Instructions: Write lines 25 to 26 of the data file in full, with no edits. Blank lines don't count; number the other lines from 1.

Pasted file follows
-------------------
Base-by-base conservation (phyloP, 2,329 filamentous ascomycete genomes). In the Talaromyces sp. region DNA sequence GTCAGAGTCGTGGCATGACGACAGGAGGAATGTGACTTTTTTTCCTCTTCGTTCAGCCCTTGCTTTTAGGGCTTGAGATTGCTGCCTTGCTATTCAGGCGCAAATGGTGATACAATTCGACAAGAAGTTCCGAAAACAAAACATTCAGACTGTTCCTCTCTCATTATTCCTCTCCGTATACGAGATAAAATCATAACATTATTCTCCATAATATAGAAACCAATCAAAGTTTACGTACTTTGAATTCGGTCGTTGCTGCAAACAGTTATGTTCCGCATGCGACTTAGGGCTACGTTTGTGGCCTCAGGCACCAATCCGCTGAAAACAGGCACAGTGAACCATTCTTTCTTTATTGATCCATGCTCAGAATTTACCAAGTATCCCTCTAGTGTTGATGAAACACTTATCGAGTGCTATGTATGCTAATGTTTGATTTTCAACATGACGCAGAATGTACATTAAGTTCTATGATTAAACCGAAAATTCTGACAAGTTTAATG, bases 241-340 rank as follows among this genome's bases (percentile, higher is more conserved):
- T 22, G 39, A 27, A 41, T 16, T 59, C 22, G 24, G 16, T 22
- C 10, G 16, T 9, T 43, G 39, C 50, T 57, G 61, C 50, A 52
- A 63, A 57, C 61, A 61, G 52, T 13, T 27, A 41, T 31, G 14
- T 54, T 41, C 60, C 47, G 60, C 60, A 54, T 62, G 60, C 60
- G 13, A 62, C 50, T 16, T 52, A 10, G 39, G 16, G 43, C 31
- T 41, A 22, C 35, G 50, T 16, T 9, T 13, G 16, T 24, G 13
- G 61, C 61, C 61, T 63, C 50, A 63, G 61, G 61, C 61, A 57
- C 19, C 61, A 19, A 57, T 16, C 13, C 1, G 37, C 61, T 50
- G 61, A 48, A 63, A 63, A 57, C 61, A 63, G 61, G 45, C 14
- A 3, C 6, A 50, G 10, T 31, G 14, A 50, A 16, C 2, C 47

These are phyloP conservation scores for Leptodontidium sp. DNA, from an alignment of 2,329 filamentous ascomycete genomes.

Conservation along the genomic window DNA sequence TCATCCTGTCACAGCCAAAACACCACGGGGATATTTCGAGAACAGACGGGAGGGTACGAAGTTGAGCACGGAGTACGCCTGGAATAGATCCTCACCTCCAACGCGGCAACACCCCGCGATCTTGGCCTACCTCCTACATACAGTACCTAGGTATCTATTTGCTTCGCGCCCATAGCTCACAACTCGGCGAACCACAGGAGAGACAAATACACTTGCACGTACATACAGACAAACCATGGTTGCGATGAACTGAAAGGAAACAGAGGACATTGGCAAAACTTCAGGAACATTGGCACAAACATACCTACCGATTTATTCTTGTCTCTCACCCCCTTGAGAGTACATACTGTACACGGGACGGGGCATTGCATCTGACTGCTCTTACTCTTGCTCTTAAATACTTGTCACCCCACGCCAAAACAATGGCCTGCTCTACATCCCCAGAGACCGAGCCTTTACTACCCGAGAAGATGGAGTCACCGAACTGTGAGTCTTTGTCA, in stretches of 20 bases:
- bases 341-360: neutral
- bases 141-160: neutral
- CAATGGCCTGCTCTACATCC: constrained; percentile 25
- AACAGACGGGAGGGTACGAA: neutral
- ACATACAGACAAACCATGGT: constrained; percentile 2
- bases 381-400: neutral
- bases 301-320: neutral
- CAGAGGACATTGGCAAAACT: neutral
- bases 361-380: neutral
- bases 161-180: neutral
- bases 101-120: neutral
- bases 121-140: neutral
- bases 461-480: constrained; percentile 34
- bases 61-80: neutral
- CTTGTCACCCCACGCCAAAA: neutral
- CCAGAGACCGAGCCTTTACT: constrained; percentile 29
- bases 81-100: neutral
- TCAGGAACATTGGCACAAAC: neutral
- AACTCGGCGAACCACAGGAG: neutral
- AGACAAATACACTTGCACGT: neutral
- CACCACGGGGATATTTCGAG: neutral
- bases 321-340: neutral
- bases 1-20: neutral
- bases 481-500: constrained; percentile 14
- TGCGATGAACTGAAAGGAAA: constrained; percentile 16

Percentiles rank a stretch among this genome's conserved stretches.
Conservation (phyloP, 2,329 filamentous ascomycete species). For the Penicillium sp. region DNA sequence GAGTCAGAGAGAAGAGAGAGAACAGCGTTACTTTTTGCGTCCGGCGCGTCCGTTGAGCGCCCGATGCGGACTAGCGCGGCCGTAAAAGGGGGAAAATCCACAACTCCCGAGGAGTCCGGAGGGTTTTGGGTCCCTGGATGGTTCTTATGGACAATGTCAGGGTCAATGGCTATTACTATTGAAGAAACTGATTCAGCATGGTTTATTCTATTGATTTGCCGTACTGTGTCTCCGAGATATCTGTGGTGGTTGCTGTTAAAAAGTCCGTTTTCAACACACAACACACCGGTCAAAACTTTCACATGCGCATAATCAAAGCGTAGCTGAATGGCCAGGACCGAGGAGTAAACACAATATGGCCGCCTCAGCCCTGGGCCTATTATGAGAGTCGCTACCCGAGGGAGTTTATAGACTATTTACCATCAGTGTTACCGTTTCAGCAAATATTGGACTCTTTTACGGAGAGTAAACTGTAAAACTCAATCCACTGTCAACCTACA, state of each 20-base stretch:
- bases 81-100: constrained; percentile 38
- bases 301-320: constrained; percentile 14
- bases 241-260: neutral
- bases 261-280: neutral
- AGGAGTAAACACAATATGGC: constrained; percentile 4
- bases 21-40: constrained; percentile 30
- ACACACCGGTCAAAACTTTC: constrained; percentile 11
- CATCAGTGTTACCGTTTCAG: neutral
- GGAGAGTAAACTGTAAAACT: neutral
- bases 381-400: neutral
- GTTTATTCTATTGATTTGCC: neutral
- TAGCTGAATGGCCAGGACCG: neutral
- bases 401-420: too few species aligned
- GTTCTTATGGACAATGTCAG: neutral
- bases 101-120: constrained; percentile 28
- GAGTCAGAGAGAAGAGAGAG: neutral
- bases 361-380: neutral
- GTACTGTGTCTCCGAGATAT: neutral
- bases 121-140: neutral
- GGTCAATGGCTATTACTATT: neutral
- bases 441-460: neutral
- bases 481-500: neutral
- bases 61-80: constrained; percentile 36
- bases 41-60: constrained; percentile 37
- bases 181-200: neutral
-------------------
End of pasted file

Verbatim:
- bases 121-140: neutral
- bases 461-480: constrained; percentile 34